The man looked out over the rail, feeling the spray stinging at his face. His eyes were clear in the dawn’s light, and his lips upturned in a slight grimace. But neither were directed at the churning sea below him. All thoughts were of his wife. It had been two years since he had last seen her, setting off as first-mate to make enough for them to settle down. And as the months passed, and the salt-air bit at her photo in his watch, their future became one he could no longer imagine.

He remembered her smile, her voice, her lips, her hands, but the colour had faded with the photograph, and that remained was the title. ‘Wife.’ But what sort of husband forgets the face of the woman he loves?

The man threw his head back in frustration, running his hands through matted hair. He cursed himself for leaving, and for throwing away the warmth of a family home. He cursed himself for thinking of the future, and for sleeping with that prostitute in Rotterdam. For the weeks of guilt that followed, and his inability to cast them aside. But lately, he had begun to curse her too. For not being adamant enough to stop him, for not forbidding him to leave with her authority as his wife. He cursed her for the tears she had shed on their final evening, and the lies she had made him whisper in consolation. It will just be two years, she had made him say, nothing will have changed. But her restraint and docility now reeked of deceit, and the loving words she wrote in her letters rang false as he mouthed them in the rocking ship.

He wrung his hands in misery. No. He was being unreasonable. They would be back in less than a week, and she would be there, waiting for him. Wearing her summer dress and that shy smile, the same she had worn when she waved him farewell. He was afraid. More than anything else, he was afraid to admit that he no longer knew her. That the woman he had loved was now gone.

She would embrace him. The moment he stepped foot on the promenade she would run, and throw her head in his chest. And what would she feel like, nestled once more against him? What would she think, as his cold and calloused arms stroked her quivering back? He whiled the time away with such fantasies, forcing himself to picture her expression, and ignoring the fact that he could not even imagine his own.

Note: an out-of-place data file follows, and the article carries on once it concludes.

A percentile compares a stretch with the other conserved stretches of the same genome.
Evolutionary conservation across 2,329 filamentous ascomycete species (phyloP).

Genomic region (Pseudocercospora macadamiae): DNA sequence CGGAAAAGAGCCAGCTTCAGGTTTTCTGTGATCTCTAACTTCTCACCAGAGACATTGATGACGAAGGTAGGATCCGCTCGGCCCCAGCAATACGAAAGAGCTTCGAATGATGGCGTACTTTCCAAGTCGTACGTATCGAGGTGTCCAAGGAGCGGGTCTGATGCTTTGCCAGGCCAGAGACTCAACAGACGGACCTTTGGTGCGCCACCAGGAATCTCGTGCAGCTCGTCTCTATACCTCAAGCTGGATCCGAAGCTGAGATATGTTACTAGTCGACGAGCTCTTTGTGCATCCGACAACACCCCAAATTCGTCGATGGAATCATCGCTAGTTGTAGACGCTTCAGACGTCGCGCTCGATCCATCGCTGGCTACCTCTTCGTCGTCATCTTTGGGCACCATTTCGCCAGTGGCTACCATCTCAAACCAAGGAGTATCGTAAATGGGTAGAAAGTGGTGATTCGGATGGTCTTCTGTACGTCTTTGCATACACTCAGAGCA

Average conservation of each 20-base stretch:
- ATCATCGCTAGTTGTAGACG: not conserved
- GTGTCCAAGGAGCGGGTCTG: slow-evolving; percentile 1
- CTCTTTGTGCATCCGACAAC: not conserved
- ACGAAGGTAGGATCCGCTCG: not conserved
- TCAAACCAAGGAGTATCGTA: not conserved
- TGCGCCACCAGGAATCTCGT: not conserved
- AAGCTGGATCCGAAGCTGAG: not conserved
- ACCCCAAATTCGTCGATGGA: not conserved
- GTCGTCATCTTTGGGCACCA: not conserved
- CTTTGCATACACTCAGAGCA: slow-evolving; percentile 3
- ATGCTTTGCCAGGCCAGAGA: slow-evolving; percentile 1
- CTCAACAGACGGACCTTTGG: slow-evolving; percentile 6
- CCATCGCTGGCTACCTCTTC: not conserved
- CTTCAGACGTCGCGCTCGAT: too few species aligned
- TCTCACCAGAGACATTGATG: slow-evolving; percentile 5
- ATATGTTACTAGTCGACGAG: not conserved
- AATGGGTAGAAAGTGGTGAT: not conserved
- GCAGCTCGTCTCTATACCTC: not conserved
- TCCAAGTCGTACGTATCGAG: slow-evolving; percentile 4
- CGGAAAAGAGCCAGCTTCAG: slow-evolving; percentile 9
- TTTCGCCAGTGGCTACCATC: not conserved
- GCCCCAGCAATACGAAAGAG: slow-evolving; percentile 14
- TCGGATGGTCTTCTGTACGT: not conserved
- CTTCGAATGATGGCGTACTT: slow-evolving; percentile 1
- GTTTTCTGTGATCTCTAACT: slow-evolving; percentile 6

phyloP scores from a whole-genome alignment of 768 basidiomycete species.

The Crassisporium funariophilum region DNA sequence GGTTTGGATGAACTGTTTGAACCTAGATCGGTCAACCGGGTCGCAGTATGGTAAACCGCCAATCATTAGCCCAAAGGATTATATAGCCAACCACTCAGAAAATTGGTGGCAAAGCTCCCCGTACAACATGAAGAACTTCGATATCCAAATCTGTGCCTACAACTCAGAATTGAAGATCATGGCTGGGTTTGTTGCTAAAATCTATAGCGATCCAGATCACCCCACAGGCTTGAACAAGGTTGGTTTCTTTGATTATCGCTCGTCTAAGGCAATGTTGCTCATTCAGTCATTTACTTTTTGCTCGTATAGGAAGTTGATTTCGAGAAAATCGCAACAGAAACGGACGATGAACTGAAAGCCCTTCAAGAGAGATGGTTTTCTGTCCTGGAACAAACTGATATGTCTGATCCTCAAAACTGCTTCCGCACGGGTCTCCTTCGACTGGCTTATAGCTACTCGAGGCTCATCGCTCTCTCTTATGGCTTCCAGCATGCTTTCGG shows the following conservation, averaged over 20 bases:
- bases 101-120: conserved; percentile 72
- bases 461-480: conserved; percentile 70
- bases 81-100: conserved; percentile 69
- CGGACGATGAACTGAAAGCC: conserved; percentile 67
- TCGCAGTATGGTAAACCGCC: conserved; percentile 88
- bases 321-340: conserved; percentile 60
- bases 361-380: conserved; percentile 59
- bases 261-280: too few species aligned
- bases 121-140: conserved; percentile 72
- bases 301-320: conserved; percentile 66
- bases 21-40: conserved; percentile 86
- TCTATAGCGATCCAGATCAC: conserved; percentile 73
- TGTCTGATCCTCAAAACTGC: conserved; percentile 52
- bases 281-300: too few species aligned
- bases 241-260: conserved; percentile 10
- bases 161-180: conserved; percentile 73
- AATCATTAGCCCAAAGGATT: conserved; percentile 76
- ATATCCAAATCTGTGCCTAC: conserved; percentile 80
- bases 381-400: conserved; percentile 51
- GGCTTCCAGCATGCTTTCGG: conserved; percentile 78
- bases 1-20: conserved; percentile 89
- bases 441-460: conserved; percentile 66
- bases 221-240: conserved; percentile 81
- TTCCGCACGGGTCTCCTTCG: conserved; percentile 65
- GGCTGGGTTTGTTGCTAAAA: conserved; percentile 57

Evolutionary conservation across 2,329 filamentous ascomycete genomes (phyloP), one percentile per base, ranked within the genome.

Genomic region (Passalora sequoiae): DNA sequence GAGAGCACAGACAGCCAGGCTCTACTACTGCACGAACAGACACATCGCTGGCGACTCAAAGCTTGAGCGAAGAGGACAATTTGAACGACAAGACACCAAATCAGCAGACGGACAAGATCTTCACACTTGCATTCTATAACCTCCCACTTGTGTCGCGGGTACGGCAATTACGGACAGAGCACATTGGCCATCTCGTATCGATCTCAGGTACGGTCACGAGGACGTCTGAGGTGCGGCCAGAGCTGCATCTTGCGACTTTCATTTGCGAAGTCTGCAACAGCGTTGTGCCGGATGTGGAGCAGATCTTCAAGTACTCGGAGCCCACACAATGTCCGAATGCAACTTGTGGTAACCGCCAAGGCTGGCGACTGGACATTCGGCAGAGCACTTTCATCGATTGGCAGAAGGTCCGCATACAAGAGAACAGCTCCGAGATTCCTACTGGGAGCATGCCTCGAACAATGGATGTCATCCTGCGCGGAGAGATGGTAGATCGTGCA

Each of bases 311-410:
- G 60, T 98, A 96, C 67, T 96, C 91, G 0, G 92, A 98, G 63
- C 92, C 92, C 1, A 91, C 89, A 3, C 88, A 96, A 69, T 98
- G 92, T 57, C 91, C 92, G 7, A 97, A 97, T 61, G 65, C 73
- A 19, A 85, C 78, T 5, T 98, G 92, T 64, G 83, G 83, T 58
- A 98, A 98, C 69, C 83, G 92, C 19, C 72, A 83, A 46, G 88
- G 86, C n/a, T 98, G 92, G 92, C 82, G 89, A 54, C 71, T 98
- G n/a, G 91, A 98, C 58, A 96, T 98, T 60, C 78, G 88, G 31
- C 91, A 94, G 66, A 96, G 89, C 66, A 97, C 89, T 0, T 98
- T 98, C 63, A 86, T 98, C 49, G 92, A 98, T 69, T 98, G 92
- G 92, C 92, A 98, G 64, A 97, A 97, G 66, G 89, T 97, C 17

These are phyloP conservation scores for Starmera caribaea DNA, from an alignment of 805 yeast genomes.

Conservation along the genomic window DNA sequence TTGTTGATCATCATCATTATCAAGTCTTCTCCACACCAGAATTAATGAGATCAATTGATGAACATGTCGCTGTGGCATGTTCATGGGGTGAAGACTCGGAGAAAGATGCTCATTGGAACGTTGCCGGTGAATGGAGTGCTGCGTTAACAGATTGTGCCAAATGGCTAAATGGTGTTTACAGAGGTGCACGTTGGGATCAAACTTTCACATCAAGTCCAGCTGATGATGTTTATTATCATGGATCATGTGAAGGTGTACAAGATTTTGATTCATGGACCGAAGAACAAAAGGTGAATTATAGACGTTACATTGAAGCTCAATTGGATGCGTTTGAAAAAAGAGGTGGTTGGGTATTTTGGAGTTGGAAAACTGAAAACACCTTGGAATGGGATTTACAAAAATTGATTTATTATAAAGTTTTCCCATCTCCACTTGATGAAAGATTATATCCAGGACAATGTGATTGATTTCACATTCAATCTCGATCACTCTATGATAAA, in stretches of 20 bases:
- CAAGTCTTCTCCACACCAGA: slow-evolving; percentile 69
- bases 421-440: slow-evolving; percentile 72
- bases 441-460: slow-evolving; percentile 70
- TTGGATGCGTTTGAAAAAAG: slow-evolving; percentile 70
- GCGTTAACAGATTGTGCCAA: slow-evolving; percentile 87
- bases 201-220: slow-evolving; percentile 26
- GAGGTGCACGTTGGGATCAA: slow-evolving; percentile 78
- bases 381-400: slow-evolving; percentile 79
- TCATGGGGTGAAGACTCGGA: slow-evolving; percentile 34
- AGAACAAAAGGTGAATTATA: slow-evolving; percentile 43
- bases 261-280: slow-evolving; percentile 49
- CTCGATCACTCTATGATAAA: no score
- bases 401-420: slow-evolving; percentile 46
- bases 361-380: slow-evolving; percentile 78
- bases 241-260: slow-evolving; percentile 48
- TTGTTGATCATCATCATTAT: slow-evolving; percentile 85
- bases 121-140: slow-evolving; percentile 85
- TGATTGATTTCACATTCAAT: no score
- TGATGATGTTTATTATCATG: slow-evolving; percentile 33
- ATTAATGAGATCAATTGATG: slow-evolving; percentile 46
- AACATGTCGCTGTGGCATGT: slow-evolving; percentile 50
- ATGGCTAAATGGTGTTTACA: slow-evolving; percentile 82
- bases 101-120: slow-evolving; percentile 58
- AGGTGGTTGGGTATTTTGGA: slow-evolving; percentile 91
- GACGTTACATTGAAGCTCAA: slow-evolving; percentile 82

They would have time. From the port to the house at least, there would be people watching, greeting him on his return. And hand in hand they would walk, smiling in unison at all the strangers. And then they would enter the house, closing the old wooden door behind them. And through the darkened kitchen they would walk, and past the cot of the child they had failed to conceive.

And what of him then? What would the man do at the foot of the staircase, as together they climbed to the top? What would he do as he stood by the edge of the bed, while his wife with trembling hands undressed him, planting the kisses of a stranger on his neck?

Konstantinos Doxiadis

I’m a recent philosophy graduate from the University of Cambridge interested in philosophy of language and formal logic, with an emphasis on the relation between formal and natural languages. When not writing about philosophy or logic (which I suspect will be quite often!), I will be focusing on prose and verse, where my main aim is to investigate the malleability of voice in narrative, and what effects this has on literary works.